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MATTERS AT HAND: Both sides compromised too soon on health care

This above all, the great bard Shakespeare said: "To thine own self be true." The modern political equivalent: "Never compromise with yourself." Apparently, nobody reminded Democrats of this hoary yet timely wisdom when they embarked on their eff...

This above all, the great bard Shakespeare said:

"To thine own self be true."

The modern political equivalent: "Never compromise with yourself."

Apparently, nobody reminded Democrats of this hoary yet timely wisdom when they embarked on their effort to reform America's health care system.

Democrats immediately compromised with themselves, thus jeopardizing the possibility that far-reaching reform could actually occur.


Rather than offering a single-payer system, like Canada's health care system, Democrats suggested creating a new insurance company that would compete with private insurers, the so-called public option.

North Dakota's Sen. Kent Conrad offered a further compromise, private cooperatives to compete with private insurance companies.

But opponents of any kind of alternative to private insurance attacked this, too, and pulled the debate still farther from the position that Democrats might have started from.

At this point, a single-payer system is clearly out of the question.

And a public option is in doubt.

The prospects for health care reform have been obscured by political posturing that misrepresents the specifics and distorts the intent of legislation.

This should have been anticipated.

What's been missing is a clear program of reform.


The president bears some responsibility. Rather than offering a program, he allowed the Congress to draft one.

Members did what congressmen do. They looked for an easy course.

They didn't find one, since the only thing clear about health care reform is that it's not going to be easy.

Nor could Obama himself avoid involvement. Although he didn't -- and hasn't -- offered a program of his own, whatever his critics don't like has been labeled "Obamacare."

Republicans aren't blameless.

They delayed offering any alternative to Democratic plans until last month, and their bill was hardly a comprehensive program. Even its supporters conceded that it was a hodgepodge of ideas that had been offered before.

They might have done better to offer these as individual bills aimed at specific areas of the health care system that could be reformed.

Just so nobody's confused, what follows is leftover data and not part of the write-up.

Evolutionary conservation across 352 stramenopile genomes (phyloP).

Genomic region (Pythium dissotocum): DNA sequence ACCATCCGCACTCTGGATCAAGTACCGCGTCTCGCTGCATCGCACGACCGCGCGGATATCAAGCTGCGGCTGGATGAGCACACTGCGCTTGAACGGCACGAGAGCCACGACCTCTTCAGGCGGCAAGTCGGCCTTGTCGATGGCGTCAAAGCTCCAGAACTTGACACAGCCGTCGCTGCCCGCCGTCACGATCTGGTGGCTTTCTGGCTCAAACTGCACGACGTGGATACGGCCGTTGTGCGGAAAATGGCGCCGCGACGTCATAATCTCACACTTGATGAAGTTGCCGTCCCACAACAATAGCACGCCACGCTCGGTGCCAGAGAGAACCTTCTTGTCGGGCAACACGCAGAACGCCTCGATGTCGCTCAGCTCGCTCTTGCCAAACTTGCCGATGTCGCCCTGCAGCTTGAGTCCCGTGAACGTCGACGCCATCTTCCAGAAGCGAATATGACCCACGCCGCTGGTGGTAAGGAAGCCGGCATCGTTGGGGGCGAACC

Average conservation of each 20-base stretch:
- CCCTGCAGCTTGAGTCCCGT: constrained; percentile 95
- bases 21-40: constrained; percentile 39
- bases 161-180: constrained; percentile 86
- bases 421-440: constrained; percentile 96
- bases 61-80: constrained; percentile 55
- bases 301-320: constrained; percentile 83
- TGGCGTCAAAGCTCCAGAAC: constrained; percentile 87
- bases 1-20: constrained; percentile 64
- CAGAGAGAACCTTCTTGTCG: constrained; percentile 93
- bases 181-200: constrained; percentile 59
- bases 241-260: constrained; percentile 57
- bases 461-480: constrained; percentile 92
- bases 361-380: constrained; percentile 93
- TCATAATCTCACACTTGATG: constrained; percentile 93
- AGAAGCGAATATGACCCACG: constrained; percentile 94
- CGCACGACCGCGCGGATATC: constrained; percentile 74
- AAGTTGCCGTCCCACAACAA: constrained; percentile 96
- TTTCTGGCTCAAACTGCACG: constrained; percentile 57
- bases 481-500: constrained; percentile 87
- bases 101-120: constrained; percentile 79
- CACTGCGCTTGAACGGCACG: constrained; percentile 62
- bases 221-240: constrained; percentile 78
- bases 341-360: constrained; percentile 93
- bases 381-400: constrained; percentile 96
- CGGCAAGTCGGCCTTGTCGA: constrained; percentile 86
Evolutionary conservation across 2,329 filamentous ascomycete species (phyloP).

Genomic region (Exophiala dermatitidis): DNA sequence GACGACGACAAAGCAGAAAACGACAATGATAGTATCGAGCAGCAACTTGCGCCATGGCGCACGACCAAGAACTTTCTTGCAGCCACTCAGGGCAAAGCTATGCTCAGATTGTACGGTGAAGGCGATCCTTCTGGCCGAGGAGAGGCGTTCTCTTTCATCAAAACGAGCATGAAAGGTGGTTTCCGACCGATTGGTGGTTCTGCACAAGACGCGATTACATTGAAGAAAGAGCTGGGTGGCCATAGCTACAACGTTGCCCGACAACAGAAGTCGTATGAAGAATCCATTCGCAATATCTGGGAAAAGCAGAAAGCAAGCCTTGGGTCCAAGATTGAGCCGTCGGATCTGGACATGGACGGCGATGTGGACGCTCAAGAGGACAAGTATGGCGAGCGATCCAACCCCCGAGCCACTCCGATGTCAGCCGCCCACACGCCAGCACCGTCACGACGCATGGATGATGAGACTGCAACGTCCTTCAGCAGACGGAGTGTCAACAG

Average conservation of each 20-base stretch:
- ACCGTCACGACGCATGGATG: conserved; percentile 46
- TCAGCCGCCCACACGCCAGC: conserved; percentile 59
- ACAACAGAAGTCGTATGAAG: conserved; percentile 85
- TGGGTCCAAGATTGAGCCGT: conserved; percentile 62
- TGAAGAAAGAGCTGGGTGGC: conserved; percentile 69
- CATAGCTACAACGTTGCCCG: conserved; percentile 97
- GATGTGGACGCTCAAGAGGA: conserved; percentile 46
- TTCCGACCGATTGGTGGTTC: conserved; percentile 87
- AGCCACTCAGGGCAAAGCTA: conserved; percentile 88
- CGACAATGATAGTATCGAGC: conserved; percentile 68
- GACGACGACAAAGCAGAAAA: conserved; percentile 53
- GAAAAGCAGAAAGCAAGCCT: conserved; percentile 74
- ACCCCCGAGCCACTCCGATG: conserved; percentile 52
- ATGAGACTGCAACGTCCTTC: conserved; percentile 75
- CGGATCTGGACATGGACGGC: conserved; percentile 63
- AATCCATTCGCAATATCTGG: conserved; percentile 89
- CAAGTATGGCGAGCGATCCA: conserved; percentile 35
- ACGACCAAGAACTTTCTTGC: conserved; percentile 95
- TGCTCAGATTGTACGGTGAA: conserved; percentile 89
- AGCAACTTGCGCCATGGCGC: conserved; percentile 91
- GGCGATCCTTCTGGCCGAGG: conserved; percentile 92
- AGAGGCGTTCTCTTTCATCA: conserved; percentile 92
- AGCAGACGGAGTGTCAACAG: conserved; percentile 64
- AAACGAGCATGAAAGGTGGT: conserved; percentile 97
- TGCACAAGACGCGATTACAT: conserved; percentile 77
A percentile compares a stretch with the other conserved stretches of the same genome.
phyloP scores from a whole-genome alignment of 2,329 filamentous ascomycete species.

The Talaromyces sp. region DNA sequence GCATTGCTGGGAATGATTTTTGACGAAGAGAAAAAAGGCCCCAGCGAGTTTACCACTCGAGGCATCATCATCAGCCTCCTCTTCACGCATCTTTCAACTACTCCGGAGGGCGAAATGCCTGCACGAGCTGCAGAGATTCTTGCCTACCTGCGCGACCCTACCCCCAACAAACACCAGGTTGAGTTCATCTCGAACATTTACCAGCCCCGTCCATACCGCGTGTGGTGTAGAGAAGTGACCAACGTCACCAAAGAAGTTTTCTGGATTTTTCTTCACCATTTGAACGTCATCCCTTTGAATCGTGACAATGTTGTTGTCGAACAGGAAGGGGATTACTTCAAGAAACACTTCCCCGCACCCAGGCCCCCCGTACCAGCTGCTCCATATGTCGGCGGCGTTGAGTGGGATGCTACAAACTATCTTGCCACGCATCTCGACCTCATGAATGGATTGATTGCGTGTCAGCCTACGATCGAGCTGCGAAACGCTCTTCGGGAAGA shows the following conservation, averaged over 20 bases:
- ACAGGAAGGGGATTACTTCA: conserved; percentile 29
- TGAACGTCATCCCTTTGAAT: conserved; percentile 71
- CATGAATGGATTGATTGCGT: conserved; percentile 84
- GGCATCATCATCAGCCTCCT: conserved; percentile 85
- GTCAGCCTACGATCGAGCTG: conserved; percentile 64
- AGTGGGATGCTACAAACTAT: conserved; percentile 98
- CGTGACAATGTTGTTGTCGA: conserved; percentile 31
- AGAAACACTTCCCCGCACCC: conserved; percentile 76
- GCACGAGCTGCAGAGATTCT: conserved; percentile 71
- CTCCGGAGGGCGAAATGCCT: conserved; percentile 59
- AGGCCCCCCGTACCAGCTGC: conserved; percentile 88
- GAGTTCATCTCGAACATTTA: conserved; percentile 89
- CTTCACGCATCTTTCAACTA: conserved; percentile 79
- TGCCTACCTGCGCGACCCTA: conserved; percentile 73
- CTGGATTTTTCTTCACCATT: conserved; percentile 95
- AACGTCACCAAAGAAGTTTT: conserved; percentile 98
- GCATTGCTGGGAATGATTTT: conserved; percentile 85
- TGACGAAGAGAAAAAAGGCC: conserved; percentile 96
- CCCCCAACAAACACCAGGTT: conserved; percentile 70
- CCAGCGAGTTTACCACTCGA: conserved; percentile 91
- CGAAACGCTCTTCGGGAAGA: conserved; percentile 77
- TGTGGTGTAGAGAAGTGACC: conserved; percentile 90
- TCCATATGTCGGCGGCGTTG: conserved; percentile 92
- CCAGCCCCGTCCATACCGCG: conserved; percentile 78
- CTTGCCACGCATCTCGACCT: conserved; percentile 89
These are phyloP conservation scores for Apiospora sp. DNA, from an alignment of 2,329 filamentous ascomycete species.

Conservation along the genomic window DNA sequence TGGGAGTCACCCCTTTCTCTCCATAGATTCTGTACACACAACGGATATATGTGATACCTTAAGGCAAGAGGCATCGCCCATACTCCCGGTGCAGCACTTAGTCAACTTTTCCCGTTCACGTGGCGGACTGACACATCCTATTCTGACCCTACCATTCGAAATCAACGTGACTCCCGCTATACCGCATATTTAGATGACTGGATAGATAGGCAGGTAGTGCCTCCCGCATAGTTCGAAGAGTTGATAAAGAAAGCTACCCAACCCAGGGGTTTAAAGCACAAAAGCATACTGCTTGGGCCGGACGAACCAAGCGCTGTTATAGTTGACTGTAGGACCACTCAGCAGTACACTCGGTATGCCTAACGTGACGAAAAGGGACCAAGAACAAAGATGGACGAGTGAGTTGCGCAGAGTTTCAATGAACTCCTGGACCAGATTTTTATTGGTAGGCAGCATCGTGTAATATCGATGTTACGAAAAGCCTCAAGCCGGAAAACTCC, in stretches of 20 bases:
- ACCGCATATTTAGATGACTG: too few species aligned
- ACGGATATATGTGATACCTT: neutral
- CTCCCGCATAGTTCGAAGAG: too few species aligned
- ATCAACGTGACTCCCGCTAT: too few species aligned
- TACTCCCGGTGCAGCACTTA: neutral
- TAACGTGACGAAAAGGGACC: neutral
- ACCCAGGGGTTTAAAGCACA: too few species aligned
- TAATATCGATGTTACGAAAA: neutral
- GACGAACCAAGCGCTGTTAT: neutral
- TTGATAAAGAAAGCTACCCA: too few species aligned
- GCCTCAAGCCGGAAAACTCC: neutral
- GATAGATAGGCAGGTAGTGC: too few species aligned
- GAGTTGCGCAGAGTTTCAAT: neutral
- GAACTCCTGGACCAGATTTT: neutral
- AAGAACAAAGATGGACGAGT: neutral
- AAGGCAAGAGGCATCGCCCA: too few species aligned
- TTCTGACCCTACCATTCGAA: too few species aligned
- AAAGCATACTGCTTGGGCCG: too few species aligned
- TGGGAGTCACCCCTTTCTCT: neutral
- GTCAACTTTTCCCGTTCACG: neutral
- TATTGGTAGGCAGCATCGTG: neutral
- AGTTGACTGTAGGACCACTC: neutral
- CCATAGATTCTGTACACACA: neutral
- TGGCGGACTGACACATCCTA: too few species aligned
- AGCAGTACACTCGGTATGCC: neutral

But they didn't, preferring instead to compromise with themselves, hoping to win a few points at the expense of the larger principle, in their case, the idea that government has little or no role in health care.


All of this overlooks the first rule of politics, which is that politics is the art of compromise.

But the compromise is with your adversaries, not with your own principles.

When compromise fails, of course, we have confrontation, and that's what Americans face now that both sides have essentially forfeited their roles.

This leaves the field to extremists, and they're having a field day with health care reform.

Their advantage is that they don't need to provide any comprehensive program, nor even any truthful information. They simply attack what's been suggested.

That's what's happening in the advertising that's lately saturated television broadcasts in North Dakota.

Where will this all end?

Of course, it's impossible to know.

My own guess is that the first rule of politics will prevail and that some compromise position will be found.

It is certain, however, that this position is far short of what advocates of health care reform imagined when Obama was elected.

At the same time, it's likely to be far beyond what the president's critics imagined they'd have to settle for.

For ordinary Americans, it's likely the substance of the next election campaign, and probably several more beyond that.

But that's only the politics.

There's also the substance.

My own experience as a business person is that private businesses are under increasing pressure to control the cost of health care, and that coverage will become less while premiums increase.

There's a point at which this escalation of cost is not sustainable, and America is going to have to deal with it.

It now seems possible that meaningful health care reform will fail because both sides compromised too soon. That allowed extremists and ideologues to poison the process.

Jacobs is publisher and editor of the Herald.

Related Topics: HEALTHCARE
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